By Savannah Maynard

Twenty-seven years after my brother Worth gave me this large, white graphic T-shirt, inked with the black image of a wolf standing guard over a winter wood, I unfold it, my favorite, from atop a stack of other less inspired tees of basic white, pink, brown and grey. You solid shirts must be jealous as you languish, knowing that I feel most myself when I wear my beloved wolf tee.

Blessed be tees that provide, if not Gwyneth chic or Angelina cool, comfort and an unexpected smile from a stranger at the Farmers Market who, detoured from his Saturday morning search for the sweetest, plumpest strawberries, pauses, rapt by the piercing yellow eyes of the wolf, and lets out a howl of affirmation. I am not alone.

Could my brother have known when he gave me this shirt how I would treasure it all these years? Did he think it in style, a trend, a fad, a joke? Or did he recall his little sister, clambering after him, crying, “Wolf, Wolf,” her lips pursed, almost whistle-ready, her tongue too young to curl and flick against her teeth when calling her brother’s name, but her devotion too great to ever stop trying.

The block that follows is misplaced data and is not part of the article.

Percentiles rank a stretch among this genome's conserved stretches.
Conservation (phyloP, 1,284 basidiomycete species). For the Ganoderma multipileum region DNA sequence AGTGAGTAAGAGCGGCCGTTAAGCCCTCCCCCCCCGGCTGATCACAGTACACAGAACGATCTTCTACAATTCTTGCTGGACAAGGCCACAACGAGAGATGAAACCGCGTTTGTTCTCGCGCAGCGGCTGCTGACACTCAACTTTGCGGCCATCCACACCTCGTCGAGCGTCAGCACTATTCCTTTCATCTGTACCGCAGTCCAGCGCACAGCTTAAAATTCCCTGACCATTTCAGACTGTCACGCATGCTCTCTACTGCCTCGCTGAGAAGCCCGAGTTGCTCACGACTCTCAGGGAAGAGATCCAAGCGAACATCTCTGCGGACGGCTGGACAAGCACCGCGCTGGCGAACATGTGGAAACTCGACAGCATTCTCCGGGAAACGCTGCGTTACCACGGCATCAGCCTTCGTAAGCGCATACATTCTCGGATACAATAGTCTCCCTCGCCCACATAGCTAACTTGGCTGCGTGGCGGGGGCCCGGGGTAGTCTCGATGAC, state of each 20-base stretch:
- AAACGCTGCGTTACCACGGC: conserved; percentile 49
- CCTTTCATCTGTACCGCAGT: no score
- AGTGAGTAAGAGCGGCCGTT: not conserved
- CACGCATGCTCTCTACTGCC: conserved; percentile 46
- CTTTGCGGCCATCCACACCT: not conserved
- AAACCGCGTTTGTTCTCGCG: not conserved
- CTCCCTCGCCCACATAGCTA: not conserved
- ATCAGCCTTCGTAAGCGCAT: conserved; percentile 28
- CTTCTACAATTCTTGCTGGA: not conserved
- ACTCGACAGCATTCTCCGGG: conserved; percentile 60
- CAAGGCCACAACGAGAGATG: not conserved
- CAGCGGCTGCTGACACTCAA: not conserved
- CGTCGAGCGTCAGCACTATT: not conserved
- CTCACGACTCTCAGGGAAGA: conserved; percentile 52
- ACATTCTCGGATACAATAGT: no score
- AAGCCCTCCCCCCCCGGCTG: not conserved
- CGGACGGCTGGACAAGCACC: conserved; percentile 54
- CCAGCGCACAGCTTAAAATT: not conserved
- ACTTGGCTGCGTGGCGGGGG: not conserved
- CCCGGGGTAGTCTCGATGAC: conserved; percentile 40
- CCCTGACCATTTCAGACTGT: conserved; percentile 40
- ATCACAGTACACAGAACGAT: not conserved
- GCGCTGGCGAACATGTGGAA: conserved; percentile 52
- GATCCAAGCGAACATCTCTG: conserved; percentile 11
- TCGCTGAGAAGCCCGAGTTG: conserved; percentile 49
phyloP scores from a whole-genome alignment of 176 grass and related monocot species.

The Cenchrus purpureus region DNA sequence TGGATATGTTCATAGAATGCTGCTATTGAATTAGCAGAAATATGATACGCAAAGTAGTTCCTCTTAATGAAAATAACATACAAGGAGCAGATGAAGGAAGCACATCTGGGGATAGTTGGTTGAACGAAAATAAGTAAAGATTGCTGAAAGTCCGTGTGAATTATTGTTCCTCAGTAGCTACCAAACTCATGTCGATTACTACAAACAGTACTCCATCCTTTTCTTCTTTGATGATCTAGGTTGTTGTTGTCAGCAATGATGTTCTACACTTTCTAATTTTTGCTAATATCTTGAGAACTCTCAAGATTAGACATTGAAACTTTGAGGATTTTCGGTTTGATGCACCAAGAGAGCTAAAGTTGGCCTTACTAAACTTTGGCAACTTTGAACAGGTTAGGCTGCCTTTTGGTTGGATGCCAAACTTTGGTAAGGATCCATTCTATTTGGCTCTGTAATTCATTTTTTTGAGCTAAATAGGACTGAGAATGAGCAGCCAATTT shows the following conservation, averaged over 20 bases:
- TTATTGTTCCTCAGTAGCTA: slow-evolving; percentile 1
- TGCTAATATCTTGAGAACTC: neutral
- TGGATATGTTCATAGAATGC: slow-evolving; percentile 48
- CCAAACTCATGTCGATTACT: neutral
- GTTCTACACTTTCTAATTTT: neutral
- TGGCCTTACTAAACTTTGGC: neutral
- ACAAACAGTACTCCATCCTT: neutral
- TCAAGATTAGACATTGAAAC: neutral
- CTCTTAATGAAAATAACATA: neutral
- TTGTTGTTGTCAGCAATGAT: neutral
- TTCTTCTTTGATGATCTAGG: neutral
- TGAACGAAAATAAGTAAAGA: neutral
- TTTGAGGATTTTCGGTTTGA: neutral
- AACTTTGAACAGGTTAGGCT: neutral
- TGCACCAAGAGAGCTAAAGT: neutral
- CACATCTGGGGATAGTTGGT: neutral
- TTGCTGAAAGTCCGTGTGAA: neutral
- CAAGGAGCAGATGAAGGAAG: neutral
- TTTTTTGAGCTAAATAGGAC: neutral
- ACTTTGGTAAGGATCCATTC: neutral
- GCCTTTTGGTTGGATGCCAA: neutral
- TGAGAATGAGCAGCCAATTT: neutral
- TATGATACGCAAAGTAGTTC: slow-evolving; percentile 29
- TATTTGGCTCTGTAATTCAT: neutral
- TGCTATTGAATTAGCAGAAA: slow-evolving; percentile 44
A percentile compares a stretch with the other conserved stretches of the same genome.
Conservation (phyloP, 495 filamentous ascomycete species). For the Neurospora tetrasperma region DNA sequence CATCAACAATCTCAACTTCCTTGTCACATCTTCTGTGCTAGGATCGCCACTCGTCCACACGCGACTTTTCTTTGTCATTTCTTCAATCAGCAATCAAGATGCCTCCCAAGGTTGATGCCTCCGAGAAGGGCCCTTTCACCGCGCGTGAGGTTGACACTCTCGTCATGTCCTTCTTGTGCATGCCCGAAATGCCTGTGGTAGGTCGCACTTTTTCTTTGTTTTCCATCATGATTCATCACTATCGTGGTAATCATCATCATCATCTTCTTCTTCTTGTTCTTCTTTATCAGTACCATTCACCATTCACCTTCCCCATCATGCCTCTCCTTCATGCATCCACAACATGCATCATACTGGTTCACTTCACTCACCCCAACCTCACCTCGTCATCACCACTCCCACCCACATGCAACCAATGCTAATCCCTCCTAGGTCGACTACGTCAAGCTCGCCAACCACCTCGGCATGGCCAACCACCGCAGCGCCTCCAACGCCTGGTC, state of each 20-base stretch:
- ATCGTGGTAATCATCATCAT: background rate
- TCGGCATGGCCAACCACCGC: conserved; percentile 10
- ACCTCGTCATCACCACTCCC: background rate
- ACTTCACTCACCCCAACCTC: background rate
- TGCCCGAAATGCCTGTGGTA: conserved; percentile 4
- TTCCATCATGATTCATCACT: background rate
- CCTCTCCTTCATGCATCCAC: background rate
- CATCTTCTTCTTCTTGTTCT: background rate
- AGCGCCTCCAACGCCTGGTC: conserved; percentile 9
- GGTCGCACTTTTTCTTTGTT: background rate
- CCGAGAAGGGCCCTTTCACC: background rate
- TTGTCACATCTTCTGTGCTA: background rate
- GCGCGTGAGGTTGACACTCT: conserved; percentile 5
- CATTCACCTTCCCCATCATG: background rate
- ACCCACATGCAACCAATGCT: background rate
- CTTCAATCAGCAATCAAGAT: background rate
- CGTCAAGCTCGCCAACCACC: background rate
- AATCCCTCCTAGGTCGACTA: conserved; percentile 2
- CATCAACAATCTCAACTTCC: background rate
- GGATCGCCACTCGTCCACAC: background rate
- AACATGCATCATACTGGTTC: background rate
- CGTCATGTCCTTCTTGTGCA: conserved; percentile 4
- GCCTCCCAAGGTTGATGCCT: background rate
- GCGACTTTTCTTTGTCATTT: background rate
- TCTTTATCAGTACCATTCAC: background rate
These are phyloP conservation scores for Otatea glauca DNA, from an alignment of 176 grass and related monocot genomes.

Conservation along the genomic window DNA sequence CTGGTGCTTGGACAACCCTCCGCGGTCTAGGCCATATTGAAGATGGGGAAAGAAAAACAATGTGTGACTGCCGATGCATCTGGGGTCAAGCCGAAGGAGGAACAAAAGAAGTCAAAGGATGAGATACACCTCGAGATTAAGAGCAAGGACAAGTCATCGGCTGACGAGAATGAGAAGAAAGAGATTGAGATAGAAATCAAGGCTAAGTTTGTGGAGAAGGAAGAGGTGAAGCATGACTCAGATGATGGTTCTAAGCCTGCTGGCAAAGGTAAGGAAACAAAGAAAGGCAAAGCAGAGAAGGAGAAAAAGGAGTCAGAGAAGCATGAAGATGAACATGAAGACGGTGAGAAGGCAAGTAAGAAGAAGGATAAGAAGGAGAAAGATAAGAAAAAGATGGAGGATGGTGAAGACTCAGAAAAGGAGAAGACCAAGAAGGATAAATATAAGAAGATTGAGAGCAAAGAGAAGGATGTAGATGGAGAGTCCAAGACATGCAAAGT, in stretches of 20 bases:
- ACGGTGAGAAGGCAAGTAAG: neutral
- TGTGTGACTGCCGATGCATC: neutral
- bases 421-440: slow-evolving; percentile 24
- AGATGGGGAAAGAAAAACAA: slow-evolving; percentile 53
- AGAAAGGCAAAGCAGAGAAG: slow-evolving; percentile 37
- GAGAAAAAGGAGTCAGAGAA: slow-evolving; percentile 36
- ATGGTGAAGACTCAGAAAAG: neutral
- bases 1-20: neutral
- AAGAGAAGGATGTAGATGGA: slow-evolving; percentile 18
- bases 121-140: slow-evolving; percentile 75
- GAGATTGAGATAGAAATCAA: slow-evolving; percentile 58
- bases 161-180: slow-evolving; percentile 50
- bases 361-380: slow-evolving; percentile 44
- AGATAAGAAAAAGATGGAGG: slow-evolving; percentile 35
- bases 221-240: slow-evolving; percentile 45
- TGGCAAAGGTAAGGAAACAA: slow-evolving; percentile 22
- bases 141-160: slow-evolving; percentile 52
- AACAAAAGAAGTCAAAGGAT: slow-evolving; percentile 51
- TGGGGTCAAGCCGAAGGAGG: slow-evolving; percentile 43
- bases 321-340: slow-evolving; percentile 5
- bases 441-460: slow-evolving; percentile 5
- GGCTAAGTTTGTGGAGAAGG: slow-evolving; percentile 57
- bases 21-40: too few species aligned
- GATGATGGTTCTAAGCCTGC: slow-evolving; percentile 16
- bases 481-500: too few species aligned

Now eighteen years after his death, could Worth ever have guessed how many Goodwill bags from which his gift would be spared? How many times its existence would be defended? You can always see it coming. My sister pulls into the driveway, catches me planting, willy-nilly, a patchwork of morning glories and tiger lilies around the lamppost. “You’re not wearing that shirt out of the yard, are you?” she asks.

“What would it hurt?”

“Promise me,” she says. “You know our mother raised us better.” But I can’t promise what I know to be a lie. My brother taught me better. Granted, I would not get married in this shirt: there is a tiny hole in the side, the wolf’s black nose has faded, and his yellow eyes have dimmed with age. But I’ll never see the harm in wearing it to the gas station to grab a Dr Pepper, or the grocery store to pick up paper towels, or the post office to mail a package for that matter.

I tell my sister, “Don’t worry. It’ll be fine.” People love this shirt.

I finger the hem and think words I dare not speak: if cremation ever loses its charm I should be buried in this shirt.

About this writer

  • Savannah Maynard Savannah Maynard’s essay, “Fried Lemons in Heaven,” appears in the anthology Imagining Heaven. She has been a commentator for Charlotte, North Carolina’s National Public Radio Station WFAE 90.7.

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